Simone Biles. Provided

Wire Services

TOKYO — At the Summer Olympics on June 29, the women’s all-around gymnastics winner was … not Simone Biles.

The title and gold medal went to Sunisa Lee of the U.S.

Biles’ absence hung over one of the most anticipated events at the Games, an event she won at the Rio de Janeiro Olympics in 2016. Biles withdrew after first dropping out of the women’s team finals, while it was underway, earlier in the week, citing mental health challenges.

But she has acknowledged suffering from a phenomenon known as “the twisties.”

In her one, and perhaps only finals performance of these Olympic Games, Biles launched herself into a vault that, once airborne, would require 2 1/2 twists of her body. As she recounted afterward, it didn’t work.

“I was trying a 2 1/2,” Biles said, “and I ended up doing a 1 1/2. Just got a little bit lost in the air.”

An ocean away, in California, former competitive gymnast Catherine Burns watched and winced. “I know that feeling so deeply in my body,” Burns said, “of being, like, I’m lost, I came out [of the move] too early, where am I? And all of that is happening in the course of split seconds, that recognition of something’s not right and I need to be able to complete the trick without injuring myself.”

Burns competed through high school in gymnastics and diving. She was nowhere near the elite world Biles inhabits. But anyone who has honed their airborne skills in sport can experience the frightening sensation of suddenly being lost in air.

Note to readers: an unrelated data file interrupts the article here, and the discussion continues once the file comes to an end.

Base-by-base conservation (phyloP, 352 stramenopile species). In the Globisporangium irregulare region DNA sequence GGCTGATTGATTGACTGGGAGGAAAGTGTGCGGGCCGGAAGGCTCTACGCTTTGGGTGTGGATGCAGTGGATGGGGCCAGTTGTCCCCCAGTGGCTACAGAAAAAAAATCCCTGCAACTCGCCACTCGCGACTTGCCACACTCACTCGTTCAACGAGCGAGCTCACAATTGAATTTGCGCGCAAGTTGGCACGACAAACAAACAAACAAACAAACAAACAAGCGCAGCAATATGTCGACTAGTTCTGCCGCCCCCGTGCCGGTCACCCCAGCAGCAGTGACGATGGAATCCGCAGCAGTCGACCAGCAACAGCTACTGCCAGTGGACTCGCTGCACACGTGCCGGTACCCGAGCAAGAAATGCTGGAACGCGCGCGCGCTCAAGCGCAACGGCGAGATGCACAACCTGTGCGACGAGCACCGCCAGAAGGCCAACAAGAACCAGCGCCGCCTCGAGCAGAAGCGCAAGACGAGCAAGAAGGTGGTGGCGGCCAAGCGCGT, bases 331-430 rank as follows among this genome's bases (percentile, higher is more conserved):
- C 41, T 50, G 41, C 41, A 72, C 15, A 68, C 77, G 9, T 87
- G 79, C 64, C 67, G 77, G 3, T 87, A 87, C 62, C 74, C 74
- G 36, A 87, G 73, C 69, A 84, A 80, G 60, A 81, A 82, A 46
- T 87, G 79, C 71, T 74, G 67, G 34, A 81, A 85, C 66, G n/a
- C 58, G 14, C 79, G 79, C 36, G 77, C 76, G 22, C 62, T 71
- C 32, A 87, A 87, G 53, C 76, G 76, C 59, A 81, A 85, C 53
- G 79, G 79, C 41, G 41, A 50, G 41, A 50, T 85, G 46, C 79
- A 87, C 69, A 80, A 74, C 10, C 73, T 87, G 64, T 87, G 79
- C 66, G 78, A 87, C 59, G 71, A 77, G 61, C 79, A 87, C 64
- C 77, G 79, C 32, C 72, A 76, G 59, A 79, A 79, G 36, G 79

It’s called the twisties.

 “You can get it on twisting moves,” Burns said, “but you can also get it on any kind of rotational move. [And] you can get lost in the air on a really simple trick that you’ve done a thousand times before.”

Burns said gymnasts, especially elite ones, do so much work to be able to gain muscle memory and awareness of knowing where their body is in the air.

“Having that spatial recognition, being able to see yourself doing the trick, it becomes a point where it’s like built into your body,” Burns said, “and you do it sort of without thinking about it cognitively. And then sometimes you get these twisties [and] it’s sort of like a mental block that some people refer to as if you’re starting to cognitively think about [it] again.”

Burns likened it to other things we do over and over, with their execution locked into our muscle memory. Similar to walking down a flight of stairs.

After Biles withdrew from the team final on Sunday, she acknowledged to reporters “having a little bit of the twisties.” And she’s had them before. She told that at the beginning of 2019, she forgot how to twist and flip.

A teammate from the 2016 Olympics, Laurie Hernandez, called the twisties painful. “Hated it, so much,” Hernandez said, adding, “it actively makes you feel like you’re not the caliber of athlete that you are.”

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